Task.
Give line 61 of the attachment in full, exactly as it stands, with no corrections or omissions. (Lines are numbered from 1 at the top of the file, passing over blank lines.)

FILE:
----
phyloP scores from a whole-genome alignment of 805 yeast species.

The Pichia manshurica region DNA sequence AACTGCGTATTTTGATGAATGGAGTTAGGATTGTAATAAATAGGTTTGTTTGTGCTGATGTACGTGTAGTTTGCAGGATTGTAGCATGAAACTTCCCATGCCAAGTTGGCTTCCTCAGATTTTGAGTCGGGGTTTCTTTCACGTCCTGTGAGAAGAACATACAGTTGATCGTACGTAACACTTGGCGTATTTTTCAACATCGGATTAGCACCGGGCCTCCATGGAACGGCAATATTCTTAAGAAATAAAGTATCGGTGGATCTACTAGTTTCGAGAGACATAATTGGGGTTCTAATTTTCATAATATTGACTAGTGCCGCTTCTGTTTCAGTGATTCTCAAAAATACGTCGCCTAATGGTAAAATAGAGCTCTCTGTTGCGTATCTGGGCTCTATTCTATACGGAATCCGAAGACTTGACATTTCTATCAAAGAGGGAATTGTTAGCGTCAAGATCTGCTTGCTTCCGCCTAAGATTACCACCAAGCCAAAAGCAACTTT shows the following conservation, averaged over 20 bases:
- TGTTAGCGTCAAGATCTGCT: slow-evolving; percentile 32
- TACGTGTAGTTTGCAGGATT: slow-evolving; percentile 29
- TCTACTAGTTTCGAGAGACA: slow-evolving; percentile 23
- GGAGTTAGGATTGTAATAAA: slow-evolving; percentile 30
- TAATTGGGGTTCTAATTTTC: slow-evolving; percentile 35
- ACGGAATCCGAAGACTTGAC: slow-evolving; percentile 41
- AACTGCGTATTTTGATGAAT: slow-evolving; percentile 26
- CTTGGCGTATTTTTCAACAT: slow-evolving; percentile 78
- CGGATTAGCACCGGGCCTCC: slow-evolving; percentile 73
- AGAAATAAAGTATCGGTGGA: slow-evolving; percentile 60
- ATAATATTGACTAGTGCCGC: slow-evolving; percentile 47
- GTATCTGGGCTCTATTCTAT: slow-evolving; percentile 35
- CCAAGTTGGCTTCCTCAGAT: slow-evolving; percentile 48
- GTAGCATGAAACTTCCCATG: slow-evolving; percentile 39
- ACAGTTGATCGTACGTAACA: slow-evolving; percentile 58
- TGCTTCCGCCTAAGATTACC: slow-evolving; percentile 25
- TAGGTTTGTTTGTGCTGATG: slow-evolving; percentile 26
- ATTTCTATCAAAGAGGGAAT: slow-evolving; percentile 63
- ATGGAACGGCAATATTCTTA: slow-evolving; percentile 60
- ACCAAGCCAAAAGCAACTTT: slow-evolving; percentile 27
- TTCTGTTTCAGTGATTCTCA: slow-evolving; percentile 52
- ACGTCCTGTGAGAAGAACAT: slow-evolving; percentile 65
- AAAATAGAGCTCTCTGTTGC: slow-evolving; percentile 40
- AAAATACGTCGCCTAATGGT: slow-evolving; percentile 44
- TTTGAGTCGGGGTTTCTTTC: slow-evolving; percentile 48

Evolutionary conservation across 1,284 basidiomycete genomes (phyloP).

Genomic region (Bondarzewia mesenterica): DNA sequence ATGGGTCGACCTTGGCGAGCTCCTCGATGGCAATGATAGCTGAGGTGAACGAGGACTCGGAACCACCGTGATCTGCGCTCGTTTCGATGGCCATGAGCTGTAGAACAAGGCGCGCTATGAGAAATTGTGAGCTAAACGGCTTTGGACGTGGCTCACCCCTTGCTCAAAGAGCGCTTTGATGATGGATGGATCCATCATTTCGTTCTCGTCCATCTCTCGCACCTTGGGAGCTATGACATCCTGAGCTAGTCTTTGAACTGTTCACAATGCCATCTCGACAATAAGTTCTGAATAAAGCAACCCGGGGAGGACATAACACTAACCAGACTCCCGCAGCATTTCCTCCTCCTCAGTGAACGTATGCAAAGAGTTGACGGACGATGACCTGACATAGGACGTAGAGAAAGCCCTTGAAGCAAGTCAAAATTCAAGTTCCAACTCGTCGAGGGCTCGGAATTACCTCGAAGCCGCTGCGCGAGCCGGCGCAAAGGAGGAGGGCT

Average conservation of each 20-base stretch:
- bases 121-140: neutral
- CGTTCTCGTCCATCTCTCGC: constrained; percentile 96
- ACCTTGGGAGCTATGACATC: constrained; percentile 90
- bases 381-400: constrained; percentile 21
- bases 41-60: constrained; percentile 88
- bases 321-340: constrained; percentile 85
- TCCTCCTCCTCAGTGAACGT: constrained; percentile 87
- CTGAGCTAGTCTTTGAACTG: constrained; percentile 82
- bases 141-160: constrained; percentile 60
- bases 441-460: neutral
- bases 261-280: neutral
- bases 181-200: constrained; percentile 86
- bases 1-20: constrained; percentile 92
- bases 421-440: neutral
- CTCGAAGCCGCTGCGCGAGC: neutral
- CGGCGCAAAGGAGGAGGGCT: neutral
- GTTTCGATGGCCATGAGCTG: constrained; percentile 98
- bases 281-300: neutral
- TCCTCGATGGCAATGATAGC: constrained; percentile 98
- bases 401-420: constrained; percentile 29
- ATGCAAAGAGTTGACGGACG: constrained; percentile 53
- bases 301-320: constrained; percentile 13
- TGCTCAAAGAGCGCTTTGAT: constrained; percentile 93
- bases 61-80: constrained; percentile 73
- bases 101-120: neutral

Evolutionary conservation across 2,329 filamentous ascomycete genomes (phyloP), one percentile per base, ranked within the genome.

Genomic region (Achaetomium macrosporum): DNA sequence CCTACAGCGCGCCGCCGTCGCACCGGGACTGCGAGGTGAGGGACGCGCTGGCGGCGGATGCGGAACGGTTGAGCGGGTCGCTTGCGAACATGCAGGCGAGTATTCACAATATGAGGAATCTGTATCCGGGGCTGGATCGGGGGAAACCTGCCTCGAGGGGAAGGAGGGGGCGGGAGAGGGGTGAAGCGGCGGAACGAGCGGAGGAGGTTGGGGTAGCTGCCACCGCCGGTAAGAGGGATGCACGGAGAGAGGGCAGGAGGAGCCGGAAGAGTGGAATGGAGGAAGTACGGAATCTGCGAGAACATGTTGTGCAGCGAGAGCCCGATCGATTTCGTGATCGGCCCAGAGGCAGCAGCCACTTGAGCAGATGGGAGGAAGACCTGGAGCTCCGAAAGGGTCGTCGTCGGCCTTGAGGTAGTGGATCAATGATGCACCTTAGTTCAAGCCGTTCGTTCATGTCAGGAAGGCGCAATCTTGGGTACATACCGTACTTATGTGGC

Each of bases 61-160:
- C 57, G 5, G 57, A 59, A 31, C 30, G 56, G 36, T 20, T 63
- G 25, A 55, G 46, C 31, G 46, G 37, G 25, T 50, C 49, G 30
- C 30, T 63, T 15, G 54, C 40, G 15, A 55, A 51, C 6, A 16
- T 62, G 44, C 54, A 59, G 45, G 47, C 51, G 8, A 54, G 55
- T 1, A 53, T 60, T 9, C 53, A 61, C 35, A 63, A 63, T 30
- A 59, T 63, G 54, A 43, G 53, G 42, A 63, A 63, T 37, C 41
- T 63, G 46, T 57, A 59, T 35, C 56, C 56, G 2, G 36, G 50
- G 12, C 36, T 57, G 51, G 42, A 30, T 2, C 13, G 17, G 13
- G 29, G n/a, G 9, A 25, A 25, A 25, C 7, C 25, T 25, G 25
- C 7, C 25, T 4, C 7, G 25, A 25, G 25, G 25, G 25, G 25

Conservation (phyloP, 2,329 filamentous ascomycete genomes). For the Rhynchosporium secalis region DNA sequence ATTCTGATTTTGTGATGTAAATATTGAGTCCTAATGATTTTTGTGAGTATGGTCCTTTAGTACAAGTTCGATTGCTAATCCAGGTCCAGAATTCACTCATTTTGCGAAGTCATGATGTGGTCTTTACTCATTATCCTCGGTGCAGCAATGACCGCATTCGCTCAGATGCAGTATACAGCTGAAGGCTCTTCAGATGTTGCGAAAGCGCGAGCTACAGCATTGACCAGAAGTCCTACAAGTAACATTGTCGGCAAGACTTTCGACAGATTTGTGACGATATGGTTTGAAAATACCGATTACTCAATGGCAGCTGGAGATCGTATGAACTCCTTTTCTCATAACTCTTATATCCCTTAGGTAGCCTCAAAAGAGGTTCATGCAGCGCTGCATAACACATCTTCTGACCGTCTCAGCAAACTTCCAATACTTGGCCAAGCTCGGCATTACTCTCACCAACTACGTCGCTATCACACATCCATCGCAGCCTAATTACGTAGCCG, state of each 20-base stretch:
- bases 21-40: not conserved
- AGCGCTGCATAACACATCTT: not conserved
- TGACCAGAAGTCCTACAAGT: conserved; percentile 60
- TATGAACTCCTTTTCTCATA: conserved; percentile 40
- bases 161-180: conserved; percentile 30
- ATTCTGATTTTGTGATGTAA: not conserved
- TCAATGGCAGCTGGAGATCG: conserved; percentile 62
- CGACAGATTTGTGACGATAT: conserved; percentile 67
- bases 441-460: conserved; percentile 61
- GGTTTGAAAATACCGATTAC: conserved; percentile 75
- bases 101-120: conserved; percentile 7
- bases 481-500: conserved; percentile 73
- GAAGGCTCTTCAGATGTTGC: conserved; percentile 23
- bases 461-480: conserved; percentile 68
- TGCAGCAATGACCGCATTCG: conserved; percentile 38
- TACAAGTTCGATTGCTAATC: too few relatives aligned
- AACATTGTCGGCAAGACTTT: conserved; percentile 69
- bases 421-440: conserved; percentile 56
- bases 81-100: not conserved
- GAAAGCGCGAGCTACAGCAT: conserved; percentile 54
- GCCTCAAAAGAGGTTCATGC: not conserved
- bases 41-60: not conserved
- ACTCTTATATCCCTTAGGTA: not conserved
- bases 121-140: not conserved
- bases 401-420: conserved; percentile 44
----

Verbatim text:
- C 30, T 63, T 15, G 54, C 40, G 15, A 55, A 51, C 6, A 16